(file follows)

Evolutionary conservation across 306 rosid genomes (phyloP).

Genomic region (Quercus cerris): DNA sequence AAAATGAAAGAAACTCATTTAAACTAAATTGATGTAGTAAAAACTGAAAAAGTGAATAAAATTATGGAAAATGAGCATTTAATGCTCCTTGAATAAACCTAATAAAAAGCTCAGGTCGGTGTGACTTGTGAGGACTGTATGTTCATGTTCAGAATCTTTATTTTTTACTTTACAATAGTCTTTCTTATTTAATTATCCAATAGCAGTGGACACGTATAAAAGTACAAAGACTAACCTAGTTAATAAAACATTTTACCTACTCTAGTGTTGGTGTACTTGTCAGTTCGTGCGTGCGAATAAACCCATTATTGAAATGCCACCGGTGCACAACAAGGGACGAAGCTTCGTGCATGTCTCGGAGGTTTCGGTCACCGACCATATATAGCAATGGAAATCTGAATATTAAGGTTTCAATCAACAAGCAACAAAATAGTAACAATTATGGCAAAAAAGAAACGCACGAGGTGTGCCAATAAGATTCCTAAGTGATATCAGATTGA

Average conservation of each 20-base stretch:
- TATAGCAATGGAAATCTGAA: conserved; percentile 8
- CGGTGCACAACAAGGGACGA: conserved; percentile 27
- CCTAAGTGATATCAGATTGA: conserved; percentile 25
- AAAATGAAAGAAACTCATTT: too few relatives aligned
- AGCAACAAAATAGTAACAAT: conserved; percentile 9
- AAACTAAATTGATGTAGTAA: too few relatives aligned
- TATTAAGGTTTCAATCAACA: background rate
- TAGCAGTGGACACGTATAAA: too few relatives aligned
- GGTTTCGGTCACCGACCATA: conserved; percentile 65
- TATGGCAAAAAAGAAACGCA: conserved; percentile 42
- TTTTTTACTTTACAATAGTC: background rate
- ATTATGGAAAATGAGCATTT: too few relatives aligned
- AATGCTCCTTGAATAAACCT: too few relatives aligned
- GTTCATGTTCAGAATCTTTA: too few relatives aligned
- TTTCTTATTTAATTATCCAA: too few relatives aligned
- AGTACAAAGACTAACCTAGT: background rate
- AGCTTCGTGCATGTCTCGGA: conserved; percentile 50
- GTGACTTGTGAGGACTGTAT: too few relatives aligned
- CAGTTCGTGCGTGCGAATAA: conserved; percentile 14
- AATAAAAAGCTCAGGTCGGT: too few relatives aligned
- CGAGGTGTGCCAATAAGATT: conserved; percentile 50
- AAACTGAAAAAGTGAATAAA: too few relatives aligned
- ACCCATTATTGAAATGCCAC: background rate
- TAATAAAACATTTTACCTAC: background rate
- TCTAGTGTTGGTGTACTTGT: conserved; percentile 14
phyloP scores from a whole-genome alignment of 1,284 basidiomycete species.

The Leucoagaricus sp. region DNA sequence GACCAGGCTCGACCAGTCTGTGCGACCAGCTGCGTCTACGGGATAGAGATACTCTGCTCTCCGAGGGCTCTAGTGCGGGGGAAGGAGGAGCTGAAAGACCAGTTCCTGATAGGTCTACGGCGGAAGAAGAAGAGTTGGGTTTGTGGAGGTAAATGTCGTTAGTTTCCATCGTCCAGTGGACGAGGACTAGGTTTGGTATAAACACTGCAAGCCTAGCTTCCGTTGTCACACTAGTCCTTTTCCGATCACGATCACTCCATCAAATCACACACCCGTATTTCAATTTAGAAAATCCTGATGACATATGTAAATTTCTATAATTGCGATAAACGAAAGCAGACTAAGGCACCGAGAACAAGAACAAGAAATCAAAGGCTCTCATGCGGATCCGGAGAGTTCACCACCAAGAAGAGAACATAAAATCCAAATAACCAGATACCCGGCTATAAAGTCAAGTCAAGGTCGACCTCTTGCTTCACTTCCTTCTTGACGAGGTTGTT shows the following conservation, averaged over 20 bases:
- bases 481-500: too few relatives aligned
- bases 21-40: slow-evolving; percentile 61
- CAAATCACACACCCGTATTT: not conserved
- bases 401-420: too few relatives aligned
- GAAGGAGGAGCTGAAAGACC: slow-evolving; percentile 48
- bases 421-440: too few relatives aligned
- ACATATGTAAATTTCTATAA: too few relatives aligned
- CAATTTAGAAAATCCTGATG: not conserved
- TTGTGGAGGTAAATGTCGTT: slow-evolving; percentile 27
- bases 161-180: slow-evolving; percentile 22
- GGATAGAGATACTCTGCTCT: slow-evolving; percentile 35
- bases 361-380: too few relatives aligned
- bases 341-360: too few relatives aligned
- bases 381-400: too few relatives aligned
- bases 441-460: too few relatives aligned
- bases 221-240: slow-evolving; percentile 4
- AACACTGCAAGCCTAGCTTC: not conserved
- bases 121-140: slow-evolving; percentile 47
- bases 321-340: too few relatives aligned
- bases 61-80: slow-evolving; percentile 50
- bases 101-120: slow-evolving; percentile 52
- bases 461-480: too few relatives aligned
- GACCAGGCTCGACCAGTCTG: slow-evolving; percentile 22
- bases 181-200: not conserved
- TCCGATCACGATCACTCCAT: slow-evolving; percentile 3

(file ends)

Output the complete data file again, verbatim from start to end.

Evolutionary conservation across 306 rosid genomes (phyloP).

Genomic region (Quercus cerris): DNA sequence AAAATGAAAGAAACTCATTTAAACTAAATTGATGTAGTAAAAACTGAAAAAGTGAATAAAATTATGGAAAATGAGCATTTAATGCTCCTTGAATAAACCTAATAAAAAGCTCAGGTCGGTGTGACTTGTGAGGACTGTATGTTCATGTTCAGAATCTTTATTTTTTACTTTACAATAGTCTTTCTTATTTAATTATCCAATAGCAGTGGACACGTATAAAAGTACAAAGACTAACCTAGTTAATAAAACATTTTACCTACTCTAGTGTTGGTGTACTTGTCAGTTCGTGCGTGCGAATAAACCCATTATTGAAATGCCACCGGTGCACAACAAGGGACGAAGCTTCGTGCATGTCTCGGAGGTTTCGGTCACCGACCATATATAGCAATGGAAATCTGAATATTAAGGTTTCAATCAACAAGCAACAAAATAGTAACAATTATGGCAAAAAAGAAACGCACGAGGTGTGCCAATAAGATTCCTAAGTGATATCAGATTGA

Average conservation of each 20-base stretch:
- TATAGCAATGGAAATCTGAA: conserved; percentile 8
- CGGTGCACAACAAGGGACGA: conserved; percentile 27
- CCTAAGTGATATCAGATTGA: conserved; percentile 25
- AAAATGAAAGAAACTCATTT: too few relatives aligned
- AGCAACAAAATAGTAACAAT: conserved; percentile 9
- AAACTAAATTGATGTAGTAA: too few relatives aligned
- TATTAAGGTTTCAATCAACA: background rate
- TAGCAGTGGACACGTATAAA: too few relatives aligned
- GGTTTCGGTCACCGACCATA: conserved; percentile 65
- TATGGCAAAAAAGAAACGCA: conserved; percentile 42
- TTTTTTACTTTACAATAGTC: background rate
- ATTATGGAAAATGAGCATTT: too few relatives aligned
- AATGCTCCTTGAATAAACCT: too few relatives aligned
- GTTCATGTTCAGAATCTTTA: too few relatives aligned
- TTTCTTATTTAATTATCCAA: too few relatives aligned
- AGTACAAAGACTAACCTAGT: background rate
- AGCTTCGTGCATGTCTCGGA: conserved; percentile 50
- GTGACTTGTGAGGACTGTAT: too few relatives aligned
- CAGTTCGTGCGTGCGAATAA: conserved; percentile 14
- AATAAAAAGCTCAGGTCGGT: too few relatives aligned
- CGAGGTGTGCCAATAAGATT: conserved; percentile 50
- AAACTGAAAAAGTGAATAAA: too few relatives aligned
- ACCCATTATTGAAATGCCAC: background rate
- TAATAAAACATTTTACCTAC: background rate
- TCTAGTGTTGGTGTACTTGT: conserved; percentile 14
phyloP scores from a whole-genome alignment of 1,284 basidiomycete species.

The Leucoagaricus sp. region DNA sequence GACCAGGCTCGACCAGTCTGTGCGACCAGCTGCGTCTACGGGATAGAGATACTCTGCTCTCCGAGGGCTCTAGTGCGGGGGAAGGAGGAGCTGAAAGACCAGTTCCTGATAGGTCTACGGCGGAAGAAGAAGAGTTGGGTTTGTGGAGGTAAATGTCGTTAGTTTCCATCGTCCAGTGGACGAGGACTAGGTTTGGTATAAACACTGCAAGCCTAGCTTCCGTTGTCACACTAGTCCTTTTCCGATCACGATCACTCCATCAAATCACACACCCGTATTTCAATTTAGAAAATCCTGATGACATATGTAAATTTCTATAATTGCGATAAACGAAAGCAGACTAAGGCACCGAGAACAAGAACAAGAAATCAAAGGCTCTCATGCGGATCCGGAGAGTTCACCACCAAGAAGAGAACATAAAATCCAAATAACCAGATACCCGGCTATAAAGTCAAGTCAAGGTCGACCTCTTGCTTCACTTCCTTCTTGACGAGGTTGTT shows the following conservation, averaged over 20 bases:
- bases 481-500: too few relatives aligned
- bases 21-40: slow-evolving; percentile 61
- CAAATCACACACCCGTATTT: not conserved
- bases 401-420: too few relatives aligned
- GAAGGAGGAGCTGAAAGACC: slow-evolving; percentile 48
- bases 421-440: too few relatives aligned
- ACATATGTAAATTTCTATAA: too few relatives aligned
- CAATTTAGAAAATCCTGATG: not conserved
- TTGTGGAGGTAAATGTCGTT: slow-evolving; percentile 27
- bases 161-180: slow-evolving; percentile 22
- GGATAGAGATACTCTGCTCT: slow-evolving; percentile 35
- bases 361-380: too few relatives aligned
- bases 341-360: too few relatives aligned
- bases 381-400: too few relatives aligned
- bases 441-460: too few relatives aligned
- bases 221-240: slow-evolving; percentile 4
- AACACTGCAAGCCTAGCTTC: not conserved
- bases 121-140: slow-evolving; percentile 47
- bases 321-340: too few relatives aligned
- bases 61-80: slow-evolving; percentile 50
- bases 101-120: slow-evolving; percentile 52
- bases 461-480: too few relatives aligned
- GACCAGGCTCGACCAGTCTG: slow-evolving; percentile 22
- bases 181-200: not conserved
- TCCGATCACGATCACTCCAT: slow-evolving; percentile 3